US Army Corps of Engineers (25%) and Libby Area Conservancy District (25%) 50/50 cost-share for channel stabilzation of Libby Creek $ 76,500 unknown
BC Environment 40- coded,high frequency, 50 month transmitters $ 11,000 unknown
BC Environment Operating migrant trap on Wigwam River. BPA funds contract labor and BC Environment coodinates equipment, support and logistics $ 6,000 unknown

 

Outyear Budget Totals

2001 2002
All Phases $300,000 $250,000
Total Outyear Budgets $300,000 $250,000
 

Other Budget Explanation

Schedule Constraints: Project schedule changes are the norm rather than the exception due to many variables beyond our control (e.g.weather, CBFWA priorities) making prioritization of tasks an adaptive process. It is anticipated that project will proceed as scheduled


Section 6. References

Reference Watershed?
Campana, S.E. and J.D. Neilson. 1985. Microstructure of fish otoliths. Can. J. Fish. Aquat. Sci. 42:1014-1032 No
Chisholm, I. and P. Hamlin 1987. 1985 Libby Reservoir Angler Census: May 13 - October 31, 1985. Montana Fish, Wildlife & Parks for Bonneville Power Administration, Portland, OR. 45p. No
Council. 1987. Northwest Power Planning Council Fish and Wildlife Program. Yes
Council. 1994. Northwest Power Planning Council Fish and Wildlife Program. Document 94-55. Yes
Crouse, M. C. Callahan, K. MaLueg and S.E. Dominguez. 1981. Effects of fine sediments on growth of juvenile coho salmon in laboratory streams. Transactions of the American Fisheries Society 110:281-286. No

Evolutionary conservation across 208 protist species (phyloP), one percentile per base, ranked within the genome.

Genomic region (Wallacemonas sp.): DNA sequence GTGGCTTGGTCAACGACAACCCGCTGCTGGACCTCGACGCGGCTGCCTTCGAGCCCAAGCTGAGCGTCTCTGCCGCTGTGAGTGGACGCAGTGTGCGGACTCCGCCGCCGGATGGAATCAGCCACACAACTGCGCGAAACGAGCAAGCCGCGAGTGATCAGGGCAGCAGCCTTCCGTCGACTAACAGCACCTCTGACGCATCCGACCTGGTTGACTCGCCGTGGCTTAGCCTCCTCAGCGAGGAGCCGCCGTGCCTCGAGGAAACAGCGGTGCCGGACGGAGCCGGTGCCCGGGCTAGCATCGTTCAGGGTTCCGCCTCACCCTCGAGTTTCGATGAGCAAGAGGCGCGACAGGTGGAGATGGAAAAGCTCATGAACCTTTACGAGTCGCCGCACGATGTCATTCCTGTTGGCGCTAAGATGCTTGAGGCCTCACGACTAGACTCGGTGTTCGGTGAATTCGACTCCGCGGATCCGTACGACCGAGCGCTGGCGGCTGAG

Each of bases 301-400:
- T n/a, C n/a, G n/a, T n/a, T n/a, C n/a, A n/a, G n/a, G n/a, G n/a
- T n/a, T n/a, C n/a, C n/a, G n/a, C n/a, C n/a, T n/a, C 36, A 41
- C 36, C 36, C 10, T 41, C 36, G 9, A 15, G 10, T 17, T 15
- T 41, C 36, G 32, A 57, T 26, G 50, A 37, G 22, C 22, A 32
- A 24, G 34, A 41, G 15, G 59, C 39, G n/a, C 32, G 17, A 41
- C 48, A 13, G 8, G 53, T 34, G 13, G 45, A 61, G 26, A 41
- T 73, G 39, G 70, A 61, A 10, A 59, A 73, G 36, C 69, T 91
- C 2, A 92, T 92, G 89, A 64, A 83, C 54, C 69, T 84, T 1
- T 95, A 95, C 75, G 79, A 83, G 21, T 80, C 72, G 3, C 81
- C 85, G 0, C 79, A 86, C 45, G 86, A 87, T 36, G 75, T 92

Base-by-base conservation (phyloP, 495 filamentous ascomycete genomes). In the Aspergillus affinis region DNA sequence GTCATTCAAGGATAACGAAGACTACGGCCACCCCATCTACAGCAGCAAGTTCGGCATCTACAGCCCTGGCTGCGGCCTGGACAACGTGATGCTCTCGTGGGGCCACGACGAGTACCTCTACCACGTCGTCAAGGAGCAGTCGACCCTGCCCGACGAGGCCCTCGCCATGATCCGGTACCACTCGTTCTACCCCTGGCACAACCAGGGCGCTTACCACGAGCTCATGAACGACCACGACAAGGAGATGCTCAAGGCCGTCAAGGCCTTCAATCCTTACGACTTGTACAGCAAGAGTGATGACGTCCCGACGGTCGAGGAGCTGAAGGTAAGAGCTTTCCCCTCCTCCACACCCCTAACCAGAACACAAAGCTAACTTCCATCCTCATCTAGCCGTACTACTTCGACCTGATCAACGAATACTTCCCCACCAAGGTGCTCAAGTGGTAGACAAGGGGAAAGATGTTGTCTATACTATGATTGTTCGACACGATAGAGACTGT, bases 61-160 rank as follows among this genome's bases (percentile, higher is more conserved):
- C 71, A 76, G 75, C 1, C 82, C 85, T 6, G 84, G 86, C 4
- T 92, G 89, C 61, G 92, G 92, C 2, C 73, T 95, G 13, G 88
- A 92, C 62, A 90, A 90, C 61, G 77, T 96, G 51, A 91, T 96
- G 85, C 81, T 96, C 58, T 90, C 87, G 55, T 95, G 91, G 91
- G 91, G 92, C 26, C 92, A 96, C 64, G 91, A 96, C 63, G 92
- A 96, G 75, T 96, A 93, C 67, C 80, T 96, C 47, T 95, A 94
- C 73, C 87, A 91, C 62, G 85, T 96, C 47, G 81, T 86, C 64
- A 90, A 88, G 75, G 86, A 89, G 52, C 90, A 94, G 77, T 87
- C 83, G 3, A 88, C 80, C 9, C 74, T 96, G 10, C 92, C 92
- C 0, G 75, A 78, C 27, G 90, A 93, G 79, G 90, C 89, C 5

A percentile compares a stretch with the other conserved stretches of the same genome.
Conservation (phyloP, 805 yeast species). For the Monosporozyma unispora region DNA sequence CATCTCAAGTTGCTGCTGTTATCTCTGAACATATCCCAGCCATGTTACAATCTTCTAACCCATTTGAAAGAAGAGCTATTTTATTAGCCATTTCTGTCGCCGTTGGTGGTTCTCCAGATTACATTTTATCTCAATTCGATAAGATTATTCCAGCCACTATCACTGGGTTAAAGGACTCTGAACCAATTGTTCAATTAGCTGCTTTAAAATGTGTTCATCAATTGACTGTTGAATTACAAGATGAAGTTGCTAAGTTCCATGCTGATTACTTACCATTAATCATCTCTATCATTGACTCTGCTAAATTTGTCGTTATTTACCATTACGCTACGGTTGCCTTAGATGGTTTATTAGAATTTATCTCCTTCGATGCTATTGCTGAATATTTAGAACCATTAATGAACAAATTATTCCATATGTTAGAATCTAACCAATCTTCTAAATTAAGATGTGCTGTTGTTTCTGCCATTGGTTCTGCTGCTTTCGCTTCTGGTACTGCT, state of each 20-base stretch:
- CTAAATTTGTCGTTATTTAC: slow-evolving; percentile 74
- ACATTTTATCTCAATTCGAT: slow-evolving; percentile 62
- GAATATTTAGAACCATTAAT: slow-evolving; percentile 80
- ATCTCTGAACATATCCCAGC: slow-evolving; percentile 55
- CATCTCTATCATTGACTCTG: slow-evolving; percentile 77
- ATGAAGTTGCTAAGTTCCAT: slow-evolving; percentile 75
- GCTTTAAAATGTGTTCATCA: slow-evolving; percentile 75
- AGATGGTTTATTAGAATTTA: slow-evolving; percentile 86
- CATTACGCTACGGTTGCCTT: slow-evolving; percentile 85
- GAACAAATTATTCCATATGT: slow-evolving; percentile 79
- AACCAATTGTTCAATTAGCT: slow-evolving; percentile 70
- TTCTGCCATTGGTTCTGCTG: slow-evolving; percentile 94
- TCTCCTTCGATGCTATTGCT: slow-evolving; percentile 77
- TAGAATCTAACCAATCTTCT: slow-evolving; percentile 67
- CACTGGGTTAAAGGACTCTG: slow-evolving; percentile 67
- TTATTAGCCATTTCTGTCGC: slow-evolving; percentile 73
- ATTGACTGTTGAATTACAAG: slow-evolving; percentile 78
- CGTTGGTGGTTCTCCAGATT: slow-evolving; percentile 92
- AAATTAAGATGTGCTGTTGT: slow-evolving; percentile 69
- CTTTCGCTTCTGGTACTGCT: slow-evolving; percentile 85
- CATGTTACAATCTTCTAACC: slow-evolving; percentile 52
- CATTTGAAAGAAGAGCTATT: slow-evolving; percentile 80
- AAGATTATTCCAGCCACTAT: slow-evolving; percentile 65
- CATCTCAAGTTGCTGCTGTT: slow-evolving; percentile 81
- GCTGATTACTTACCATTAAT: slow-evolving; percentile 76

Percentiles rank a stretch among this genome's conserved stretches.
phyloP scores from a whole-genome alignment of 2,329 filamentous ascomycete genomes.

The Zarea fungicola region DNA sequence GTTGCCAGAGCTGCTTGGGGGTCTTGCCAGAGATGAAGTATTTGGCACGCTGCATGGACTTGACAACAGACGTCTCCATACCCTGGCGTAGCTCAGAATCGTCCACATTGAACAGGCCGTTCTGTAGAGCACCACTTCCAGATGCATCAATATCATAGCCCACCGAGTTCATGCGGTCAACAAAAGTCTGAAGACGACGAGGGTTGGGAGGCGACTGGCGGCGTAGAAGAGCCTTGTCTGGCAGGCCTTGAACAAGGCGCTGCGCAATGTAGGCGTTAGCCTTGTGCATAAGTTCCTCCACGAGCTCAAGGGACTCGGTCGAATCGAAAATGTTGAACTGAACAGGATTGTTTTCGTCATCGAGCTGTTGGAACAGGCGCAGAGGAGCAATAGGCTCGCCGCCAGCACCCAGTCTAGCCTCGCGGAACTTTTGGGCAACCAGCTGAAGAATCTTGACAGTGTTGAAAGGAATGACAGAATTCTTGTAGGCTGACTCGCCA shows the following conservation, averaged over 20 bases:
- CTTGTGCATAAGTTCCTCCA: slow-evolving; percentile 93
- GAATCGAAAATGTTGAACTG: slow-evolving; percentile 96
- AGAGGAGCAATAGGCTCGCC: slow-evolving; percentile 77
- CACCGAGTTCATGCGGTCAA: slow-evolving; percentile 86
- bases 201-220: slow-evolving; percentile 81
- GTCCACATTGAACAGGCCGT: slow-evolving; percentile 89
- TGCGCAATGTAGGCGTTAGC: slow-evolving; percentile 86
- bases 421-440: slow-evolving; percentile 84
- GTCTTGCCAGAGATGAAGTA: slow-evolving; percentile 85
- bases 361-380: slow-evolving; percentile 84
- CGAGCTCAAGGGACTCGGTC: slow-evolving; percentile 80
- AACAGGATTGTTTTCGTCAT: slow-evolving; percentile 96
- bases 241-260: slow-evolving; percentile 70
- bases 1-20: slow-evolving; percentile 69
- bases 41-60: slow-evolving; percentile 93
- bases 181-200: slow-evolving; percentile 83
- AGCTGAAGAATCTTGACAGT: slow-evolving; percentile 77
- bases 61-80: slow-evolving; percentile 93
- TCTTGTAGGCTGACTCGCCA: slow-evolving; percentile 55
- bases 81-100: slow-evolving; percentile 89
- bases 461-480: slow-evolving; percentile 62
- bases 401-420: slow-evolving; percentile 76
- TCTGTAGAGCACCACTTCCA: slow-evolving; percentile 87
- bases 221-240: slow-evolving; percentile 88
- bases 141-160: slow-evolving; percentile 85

Dalbey, D., J. DeShazer, L. Garrow, G. Hoffman and T. Ostrowski. 1997. Quantification of Libby Reservoir Levels Needed to Maintain or Enhance Reservoir Fisheries: Methods and Data Summary, 1988-1996. DRAFT report to Bonneville Power Administration. 70 Yes
Hart. L. G., and R. C. Summerfelt. 1975. Surgical procedures for implanting ultrasonic transmitters in flathead catfish(Polyodictis olivaris). Transactions of the American Fisheries Society 104:56-59. No
Heezen, K. L., and J. R. Tester. 1967. Evaluation for radio tracking by triangulation with special reference to deer movements. Journal of Wildlife Management 31:124-141. No
Henderson, H. F., A. D. Hasler, and G. G. Chipman. 1966. An ultrasonic transmitter for use in studies of movements of fishes. Transactions of the American Fisheries Society 95(4):350-356. No